I urge our Black young and older Blacks NOT to become victims of their ignorance and/or lustful desires.  Reclaim your past and who you are intended to be.  Stop the clowning, stop the foolishness.  Stop selling yourselves, stop selling-out other Blacks, and stop gatekeeping for White folk!  Reach out and touch that which has been lost by you.  Appreciate those of us who gave so much with you in mind … Fannie Lou, Stokely ‘Black Power’ Carmichael lka Kwame Ture, Marion Barry, Sister KoKo, Brother Lester, Sister Betty, Brother Dick, Rev. David Eaton, Brother Martin, Brother Karenga, Sister Eleanor Matthews, Brother Featherstone, Brother Gaston, BlackParentSpeaks and so many many many more.   We did and gave with YOU in mind.  

Peace and Black Love!

Do NOT forget our Reparations.

 


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Vanport and Black Genocide in Oregon

Vanport and Black Genocide in Oregon

As an infant, I surmise that life was relatively simple for yours truly.  Growing in conscious awareness, however, I quickly saw the difference between Black folk and White folk.  And, as I survived the racist nature of Whites in Oregon, I gained firsthand insight into the ugliness of racism.

The Black community in Oregon was rich in culture, knowledge, wisdom, survival skills, watchfulness, and love.  Our elders were so very gifted and – in spite of the horrors many were privy to and subjected to – those who survived maintained their humanity.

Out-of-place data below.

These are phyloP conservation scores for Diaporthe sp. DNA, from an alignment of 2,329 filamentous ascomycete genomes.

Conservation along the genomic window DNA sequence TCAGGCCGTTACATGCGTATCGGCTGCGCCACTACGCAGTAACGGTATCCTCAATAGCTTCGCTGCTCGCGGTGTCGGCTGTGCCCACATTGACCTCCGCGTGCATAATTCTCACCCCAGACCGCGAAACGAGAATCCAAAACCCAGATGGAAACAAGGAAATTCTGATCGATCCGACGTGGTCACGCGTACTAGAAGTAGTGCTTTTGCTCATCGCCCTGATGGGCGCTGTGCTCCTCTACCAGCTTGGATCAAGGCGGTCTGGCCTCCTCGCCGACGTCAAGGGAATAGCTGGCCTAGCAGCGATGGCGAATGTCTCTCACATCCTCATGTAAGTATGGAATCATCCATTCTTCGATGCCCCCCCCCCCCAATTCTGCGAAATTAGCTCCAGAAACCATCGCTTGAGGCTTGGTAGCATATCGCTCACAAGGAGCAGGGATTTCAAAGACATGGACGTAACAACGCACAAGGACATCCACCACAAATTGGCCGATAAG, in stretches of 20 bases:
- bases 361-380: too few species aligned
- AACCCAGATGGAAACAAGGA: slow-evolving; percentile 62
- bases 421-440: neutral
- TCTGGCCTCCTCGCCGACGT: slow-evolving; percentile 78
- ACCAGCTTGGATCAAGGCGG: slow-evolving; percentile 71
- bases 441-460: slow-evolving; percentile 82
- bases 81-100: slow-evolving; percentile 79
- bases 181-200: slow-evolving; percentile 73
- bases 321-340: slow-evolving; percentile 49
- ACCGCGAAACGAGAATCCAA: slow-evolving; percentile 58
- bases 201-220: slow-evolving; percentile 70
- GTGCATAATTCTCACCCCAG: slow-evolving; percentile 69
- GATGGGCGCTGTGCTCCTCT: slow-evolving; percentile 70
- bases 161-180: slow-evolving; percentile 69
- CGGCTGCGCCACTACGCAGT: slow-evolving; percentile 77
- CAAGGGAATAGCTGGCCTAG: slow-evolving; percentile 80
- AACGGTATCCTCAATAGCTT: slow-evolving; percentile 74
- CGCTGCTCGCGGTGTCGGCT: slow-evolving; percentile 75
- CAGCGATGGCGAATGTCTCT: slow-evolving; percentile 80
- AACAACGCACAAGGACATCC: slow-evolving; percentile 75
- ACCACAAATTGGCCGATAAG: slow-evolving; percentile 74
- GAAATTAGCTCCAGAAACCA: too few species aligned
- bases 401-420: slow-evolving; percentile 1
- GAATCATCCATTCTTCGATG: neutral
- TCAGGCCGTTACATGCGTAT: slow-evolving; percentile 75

Life was not easy for Black people in a racist Oregon.  The 1940s had brought a relatively high number of Black men and Black women and their families to the Oregon area.  We had been recruited and encouraged to move to Oregon to work in the Shipyards.  The government had helped in financing the building of a manmade city (think of ‘White’ Edgar F. Kaiser and today’s Kaiser Permanente) for us to live in.  Blacks were given verbal assurances by White officials that we would be safe and secure living in the manmade city named Vanport.

Following the ‘war’ years, however, the Black adults who remained in Vanport knew that we had lost our wartime usefulness to the Whites of Oregon.  Meetings were held and we Blacks were again repeatedly promised by White officials that we would be safe remaining in Vanport.  We were told that Vanport was secure and that we did not need to worry about the city flooding or anything else.

In short time, the White man’s word proved to be worthless and the city of Vanport flooded in 1948.

The Black adults who survived the 1948 Vanport flood often reminisced and – sometimes mulled over — the events and timeliness of the Vanport flood.  They expressed that the flood was an intentional racist attempt to eliminate their Black presence in Oregon.  And, although I was but a child at the time of the Vanport flood, I was always allowed to be present during adult talk and discussions.

In spite of the accepted ‘official’ government counts, the Black men and women who lived in Vanport knew firsthand that the number of Blacks who died in the flood was far greater than recorded in ‘official’ records.

I am a ‘Black’ survivor of Vanport.  My account of events is non-negotiable!  And, by the way, my Black family never received a dime in compensation for our losses nor did we receive any government assistance.  Likewise, we did not receive any help or even an apology from ‘White’ Edgar F. Kaiser who so richly profited as a result of Vanport.

Nuff’ said.